US 3637419 A
Industrial rollers are prepared by photocuring a layer of photocurable composition on the rigid core and then photocuring a layer of diluted photocurable composition to obtain a smooth uniform glazelike finish. As the core cylinder is rotated, a thin layer of photocurable composition is fed intermittently or continuously onto the rotating cylinder, where it can optionally be smoothed by a doctor blade. The photocurable composition preferably is photocured by an ultraviolet light source which is located on the cylinder side opposite the place where the photocurable composition is applied so that premature hardening does not occur in the feed stock. Multiple, consecutive layers of photocurable composition can be built up on the rigid core, each (after the first) being placed upon a partially hardened photocured sublayer. In this manner, the photocured material on the rigid core can be built up to any desired and practical thickness. A solvent-diluted photocurable composition is then coated on the coated core and photocured to furnish the smooth glazelike finish. Toluene is the preferred solvent.
Description (OCR text may contain errors)
D United States Patent [151 3,637,41 9 Lundsager [4 1 Jan. 25, 1972  METHOD OF COATING RIGID CORES Primary Examiner-Alfred L. Leavitt AND PRODUCT THEREOF Assistant Examiner-J. H Newsome Attorney-Kenneth E. Prince  Inventor: Christian B. Lundsager, Ashton, Md.  Assignee: W. R. Grace & Co., New York, NY.  ABSTRACT Industrial rollers are prepared by photocuring a layer of  Flled' 1969 photocurable composition on the rigid core and then ] Appl. No.: 879,503 photocuring a layer of diluted photocurable composition to obtain a smooth uniform glazelike finish. As the core cylinder is rotated, a thin layer of photocurable composition is fed in-  U.S. Cl. ..ll7/93.31, 117/132 R, 117/161 R, termmemly or continuously onto the rotating cylinder, where 1 17/161 1 6 3 204/l59'l5 it can optionally be smoothed by a doctor blade. The Int Cl 2 4/ 26 photocurable composition preferably is photocured by an ul- "aviolet light Source which is located on the cylinder side  Field of Search 17/93'31 1 l6] 161 posite the place where the photocurable composition is ap- 4 g i ii 3 2 plied so that premature hardening does not occur in the feed I 0 M 6 6 56 stock. Multiple, consecutive layers of photocurable composi- 26 I7 8 8 5 R tion can be built up on the rigid core, each (after the first) being placed upon a partially hardened photocured sublayer.  References cued In this manner, the photocured material on the rigid core can UNITED STATES PATENTS be built up to any desired and practical thickness. A solventdiluted photocurable composition is then coated on the 1,182,982 5/1916 Crump ..118/409. coated core and photocured to furnish the smooth glazelike 2,270,177 1/1942 Vawryk. ..118/409 finish. Toluene is the preferred solvent. 3,369,922 2/1968 Svrchek. 117/94 X 3,506,626 4/1970 Warner... ..260/79 18 Claims, 3 Drawing Figures 3,535,193 10/1970 Prince ..117/93.31 X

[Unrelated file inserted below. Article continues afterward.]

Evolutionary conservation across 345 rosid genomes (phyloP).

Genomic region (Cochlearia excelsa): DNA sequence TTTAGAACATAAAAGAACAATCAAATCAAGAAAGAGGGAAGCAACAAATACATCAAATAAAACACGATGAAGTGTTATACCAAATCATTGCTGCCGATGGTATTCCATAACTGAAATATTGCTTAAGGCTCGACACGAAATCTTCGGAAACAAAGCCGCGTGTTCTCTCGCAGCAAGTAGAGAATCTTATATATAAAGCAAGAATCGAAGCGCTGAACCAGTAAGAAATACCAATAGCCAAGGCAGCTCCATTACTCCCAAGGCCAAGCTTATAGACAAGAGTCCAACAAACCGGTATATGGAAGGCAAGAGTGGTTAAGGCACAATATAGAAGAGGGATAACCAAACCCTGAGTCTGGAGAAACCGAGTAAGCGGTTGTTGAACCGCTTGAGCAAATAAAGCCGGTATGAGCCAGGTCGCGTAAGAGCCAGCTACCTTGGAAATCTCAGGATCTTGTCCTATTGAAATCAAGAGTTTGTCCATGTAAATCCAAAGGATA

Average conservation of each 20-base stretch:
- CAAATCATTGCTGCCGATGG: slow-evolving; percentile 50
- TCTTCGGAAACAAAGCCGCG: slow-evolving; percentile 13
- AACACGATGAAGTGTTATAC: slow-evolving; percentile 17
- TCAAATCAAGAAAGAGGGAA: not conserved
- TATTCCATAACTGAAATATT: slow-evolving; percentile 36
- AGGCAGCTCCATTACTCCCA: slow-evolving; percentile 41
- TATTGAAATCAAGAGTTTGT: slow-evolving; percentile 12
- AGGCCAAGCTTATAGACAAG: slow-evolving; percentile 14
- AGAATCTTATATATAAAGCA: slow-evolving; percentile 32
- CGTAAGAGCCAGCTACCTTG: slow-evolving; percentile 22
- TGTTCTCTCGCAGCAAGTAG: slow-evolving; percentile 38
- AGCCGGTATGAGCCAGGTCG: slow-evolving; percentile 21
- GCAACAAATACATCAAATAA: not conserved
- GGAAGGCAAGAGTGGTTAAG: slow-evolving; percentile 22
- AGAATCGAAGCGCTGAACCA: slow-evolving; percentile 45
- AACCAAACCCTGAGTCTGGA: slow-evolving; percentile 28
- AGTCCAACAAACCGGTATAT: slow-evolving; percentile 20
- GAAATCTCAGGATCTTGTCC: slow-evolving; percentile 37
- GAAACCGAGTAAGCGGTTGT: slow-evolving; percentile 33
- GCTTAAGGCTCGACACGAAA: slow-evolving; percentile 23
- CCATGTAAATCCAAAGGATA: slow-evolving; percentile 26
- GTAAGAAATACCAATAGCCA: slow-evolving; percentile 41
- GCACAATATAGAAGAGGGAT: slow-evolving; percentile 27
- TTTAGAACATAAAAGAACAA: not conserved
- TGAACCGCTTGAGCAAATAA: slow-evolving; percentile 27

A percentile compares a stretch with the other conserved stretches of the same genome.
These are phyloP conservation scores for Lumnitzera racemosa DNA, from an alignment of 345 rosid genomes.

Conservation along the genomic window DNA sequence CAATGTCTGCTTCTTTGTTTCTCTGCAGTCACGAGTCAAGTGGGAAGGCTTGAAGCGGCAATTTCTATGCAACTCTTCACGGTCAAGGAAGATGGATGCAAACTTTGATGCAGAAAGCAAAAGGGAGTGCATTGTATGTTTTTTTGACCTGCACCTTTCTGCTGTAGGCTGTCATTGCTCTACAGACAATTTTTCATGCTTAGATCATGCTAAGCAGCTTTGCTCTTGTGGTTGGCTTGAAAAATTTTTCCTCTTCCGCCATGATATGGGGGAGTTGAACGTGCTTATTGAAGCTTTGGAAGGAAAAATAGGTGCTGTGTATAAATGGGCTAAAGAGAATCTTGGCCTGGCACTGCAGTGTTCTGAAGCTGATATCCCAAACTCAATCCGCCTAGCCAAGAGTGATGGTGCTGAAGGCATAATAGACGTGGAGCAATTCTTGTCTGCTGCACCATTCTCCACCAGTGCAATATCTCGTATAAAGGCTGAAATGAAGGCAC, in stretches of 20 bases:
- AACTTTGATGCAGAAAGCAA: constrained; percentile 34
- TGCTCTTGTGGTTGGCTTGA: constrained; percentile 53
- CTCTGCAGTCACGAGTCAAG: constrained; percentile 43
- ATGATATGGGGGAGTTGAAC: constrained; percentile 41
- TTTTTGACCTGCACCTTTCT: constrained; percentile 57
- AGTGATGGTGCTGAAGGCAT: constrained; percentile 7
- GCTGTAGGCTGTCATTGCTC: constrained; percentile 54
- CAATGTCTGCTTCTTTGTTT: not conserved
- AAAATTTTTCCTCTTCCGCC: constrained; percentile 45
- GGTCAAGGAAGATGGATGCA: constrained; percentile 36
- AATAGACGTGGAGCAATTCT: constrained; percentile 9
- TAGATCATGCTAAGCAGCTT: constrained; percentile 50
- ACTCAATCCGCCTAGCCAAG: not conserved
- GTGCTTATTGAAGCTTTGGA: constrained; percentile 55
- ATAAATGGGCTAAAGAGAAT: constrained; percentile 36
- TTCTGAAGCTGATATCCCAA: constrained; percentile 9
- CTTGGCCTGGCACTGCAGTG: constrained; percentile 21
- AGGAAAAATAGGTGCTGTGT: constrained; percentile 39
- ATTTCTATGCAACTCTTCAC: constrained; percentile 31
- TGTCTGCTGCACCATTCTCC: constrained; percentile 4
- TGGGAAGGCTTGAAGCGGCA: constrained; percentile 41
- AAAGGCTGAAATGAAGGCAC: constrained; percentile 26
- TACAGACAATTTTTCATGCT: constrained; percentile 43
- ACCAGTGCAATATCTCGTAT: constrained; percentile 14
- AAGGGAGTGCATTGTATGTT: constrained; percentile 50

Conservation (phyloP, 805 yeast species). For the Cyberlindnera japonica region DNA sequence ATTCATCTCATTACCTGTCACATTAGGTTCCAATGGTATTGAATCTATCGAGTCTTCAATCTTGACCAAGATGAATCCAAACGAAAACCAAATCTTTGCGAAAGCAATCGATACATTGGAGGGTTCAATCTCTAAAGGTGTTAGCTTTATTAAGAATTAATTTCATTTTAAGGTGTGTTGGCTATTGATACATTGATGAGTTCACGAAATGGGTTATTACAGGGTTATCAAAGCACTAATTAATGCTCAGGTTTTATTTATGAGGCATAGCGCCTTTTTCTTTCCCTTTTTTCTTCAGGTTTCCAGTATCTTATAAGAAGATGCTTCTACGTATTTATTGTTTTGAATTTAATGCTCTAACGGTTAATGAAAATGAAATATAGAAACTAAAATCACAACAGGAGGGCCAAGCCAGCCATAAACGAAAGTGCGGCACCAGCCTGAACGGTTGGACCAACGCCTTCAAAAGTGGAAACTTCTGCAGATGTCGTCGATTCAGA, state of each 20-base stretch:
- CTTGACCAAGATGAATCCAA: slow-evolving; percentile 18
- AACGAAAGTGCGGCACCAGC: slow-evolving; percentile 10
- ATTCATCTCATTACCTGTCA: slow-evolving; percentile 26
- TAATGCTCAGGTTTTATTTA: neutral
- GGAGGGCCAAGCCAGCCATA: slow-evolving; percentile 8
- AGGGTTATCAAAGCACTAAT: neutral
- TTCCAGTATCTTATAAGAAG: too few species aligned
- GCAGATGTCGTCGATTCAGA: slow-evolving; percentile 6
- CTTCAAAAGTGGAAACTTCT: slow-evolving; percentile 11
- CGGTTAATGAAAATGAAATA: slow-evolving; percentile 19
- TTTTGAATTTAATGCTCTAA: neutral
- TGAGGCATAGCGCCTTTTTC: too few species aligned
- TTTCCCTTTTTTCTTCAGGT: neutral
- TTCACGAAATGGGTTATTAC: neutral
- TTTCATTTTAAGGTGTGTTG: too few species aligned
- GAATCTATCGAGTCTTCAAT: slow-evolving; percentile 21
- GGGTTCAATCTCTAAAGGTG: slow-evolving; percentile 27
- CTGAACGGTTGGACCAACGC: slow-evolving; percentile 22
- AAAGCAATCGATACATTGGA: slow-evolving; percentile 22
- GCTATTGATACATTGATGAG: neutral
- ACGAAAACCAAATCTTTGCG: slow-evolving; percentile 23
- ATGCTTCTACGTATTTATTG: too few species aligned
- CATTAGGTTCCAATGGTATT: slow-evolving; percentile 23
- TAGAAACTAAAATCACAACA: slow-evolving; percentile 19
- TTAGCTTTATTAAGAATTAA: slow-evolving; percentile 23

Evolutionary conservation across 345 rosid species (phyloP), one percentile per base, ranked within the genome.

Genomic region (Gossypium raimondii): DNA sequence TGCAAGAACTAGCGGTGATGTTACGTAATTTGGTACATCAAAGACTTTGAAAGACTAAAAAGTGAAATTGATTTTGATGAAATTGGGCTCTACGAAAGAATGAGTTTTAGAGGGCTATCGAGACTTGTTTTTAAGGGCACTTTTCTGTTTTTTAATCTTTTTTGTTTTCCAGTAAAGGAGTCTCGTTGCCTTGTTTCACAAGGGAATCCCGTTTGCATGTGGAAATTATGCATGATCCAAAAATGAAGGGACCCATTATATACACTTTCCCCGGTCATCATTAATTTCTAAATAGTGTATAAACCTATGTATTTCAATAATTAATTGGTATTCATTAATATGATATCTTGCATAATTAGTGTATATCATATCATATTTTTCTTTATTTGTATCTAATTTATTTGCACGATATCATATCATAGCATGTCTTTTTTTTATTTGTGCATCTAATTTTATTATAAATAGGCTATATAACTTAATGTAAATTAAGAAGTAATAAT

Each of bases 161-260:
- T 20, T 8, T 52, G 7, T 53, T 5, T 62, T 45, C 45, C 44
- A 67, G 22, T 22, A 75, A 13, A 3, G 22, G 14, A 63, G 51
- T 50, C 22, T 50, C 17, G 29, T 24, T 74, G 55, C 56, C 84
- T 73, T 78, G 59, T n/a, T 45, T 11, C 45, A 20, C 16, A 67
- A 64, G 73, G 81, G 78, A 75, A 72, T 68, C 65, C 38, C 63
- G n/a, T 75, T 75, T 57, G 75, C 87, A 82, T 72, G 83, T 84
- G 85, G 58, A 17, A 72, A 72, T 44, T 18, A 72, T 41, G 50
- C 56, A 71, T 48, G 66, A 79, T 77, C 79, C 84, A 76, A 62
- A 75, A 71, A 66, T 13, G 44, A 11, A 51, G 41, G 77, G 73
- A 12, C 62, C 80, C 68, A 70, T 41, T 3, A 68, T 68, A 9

ATENTEU memsrz 3637.419
ll/I/l/ FIG. I